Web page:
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The pathogenesis of aortic stenosis involves an initiation phase characterised by mechanical injury, lipid deposition and a localised inflammatory response, followed by a propagation phase where progressive valve fibrosis and calcification promote worsening valvular stenosis.1 Recent guidelines recommend non-contrast CT calcium scoring of the aortic valve (CT-AVC) as an arbiter of aortic stenosis severity when echocardiographic measurements are discordant.2 This recommendation is based on data demonstrating the diagnostic accuracy of CT-AVC as a flow-independent measure and its correlation with disease progression and clinical events.3–5 However, CT-AVC has several important limitations. First, it offers little detail about valve morphology and is unable to localise the anatomical distribution of calcium in the valve and surrounding structures. Second, CT-AVC cannot quantify fibrosis, an important contributor to valve stenosis, and may therefore misclassify disease severity, particularly in young females and those with bicuspid valves.6 7 Third, it demonstrates only moderate associations with haemodynamic severity on echocardiography. Fourth, different thresholds for severe aortic stenosis have been proposed for males and females, with females consistently demonstrating lower calcium burden for a given degree of valvular stenosis, even after correction for body size.3–5

Contrast CT angiography is widely used to assess and quantify calcific and non-calcific plaques in the coronary vasculature.8 It is the gold standard method of anatomical assessment before transcatheter aortic valve intervention and is routinely incorporated into clinical workflows.9 10 In the present study, we used contrast-enhanced cardiac CT to evaluate aortic valve calcium volumes and also non-calcific leaflet thickening as a marker of valve fibrosis. We hypothesised that this technique would provide insights into the pathogenesis of aortic stenosis while accurately quantifying disease severity.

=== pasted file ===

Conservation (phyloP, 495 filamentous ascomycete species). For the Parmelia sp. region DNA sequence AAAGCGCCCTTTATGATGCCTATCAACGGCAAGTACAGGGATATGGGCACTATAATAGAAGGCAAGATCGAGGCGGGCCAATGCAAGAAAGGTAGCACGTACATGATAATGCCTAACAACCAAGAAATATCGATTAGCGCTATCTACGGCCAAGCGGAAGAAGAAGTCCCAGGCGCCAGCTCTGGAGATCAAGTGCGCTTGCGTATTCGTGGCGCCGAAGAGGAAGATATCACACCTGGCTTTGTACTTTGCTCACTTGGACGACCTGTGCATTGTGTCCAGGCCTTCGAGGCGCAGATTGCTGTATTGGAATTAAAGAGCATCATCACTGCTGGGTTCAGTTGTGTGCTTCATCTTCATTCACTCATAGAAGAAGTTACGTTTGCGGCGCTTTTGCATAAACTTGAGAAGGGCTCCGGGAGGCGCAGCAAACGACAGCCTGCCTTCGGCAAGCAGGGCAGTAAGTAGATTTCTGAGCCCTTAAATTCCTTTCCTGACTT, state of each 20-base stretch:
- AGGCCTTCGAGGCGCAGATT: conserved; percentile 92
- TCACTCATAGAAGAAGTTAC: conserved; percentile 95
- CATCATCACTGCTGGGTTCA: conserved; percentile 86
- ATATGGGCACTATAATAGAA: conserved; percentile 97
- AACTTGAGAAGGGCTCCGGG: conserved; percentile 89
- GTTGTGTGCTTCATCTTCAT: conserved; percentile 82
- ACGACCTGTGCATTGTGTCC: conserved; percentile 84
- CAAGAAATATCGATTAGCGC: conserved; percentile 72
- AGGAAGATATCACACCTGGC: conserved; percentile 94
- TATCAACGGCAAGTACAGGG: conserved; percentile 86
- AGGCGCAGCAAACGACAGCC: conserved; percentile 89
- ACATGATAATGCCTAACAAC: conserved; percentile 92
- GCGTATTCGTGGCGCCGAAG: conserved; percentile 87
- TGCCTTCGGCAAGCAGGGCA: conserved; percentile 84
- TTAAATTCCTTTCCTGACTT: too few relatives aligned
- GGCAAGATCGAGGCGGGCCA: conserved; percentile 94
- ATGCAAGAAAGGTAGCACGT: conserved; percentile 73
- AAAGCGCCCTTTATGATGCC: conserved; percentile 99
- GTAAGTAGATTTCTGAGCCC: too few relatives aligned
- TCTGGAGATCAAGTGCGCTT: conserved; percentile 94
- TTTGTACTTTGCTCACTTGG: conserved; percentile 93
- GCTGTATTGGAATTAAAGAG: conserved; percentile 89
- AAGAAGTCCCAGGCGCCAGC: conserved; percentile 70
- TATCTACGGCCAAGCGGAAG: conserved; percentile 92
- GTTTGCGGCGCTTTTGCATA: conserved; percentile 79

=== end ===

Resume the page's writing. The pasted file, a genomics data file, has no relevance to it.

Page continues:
Study population

This was a post hoc analysis of patients with aortic stenosis (peak aortic jet velocity >2.5 m/s) from two study cohorts. The first cohort was the Study Investigating the Effect of Drugs Used to Treat Osteoporosis on the Progression of Aortic Stenosis (SALTIRE2) randomised controlled trial of novel drug treatments in aortic stenosis (NCT 02132026) which recruited individuals >50 years of age with aortic stenosis from the Edinburgh Heart Centre (online supplemental data). The second cohort comprised patients from the AVCa study (Quebec Heart and Lung Institute) in whom contrast-enhanced CT was performed <3 months prior to surgical aortic valve replacement (online supplemental data). A control group was selected from patients without aortic stenosis in the Dual Antiplatelet Therapy to Reduce Myocardial Injury (DIAMOND) trial (NCT 02110303), based on the lack of visual aortic valve calcification on CT.

Study assessments and data collection

Clinical evaluation and echocardiography were undertaken as study-based procedures. CT-AVC and contrast-enhanced CT were performed in SALTIRE2 and DIAMOND, while contrast-enhanced CT scans, explanted aortic valve weights and histology were available in patients from AVCa.

Image analysis

Doppler echocardiography

Echocardiographic assessment was performed using a standardised protocol.11 For the purposes of this post hoc analysis, aortic stenosis severity was categorised using peak aortic jet velocity (mild: 2.6–2.9 m/s, moderate: 3.0–4.0 m/s, severe: >4.0 m/s). Mean values were taken from three measurements when patients were in sinus rhythm and five measurements when in atrial fibrillation.

Computed tomography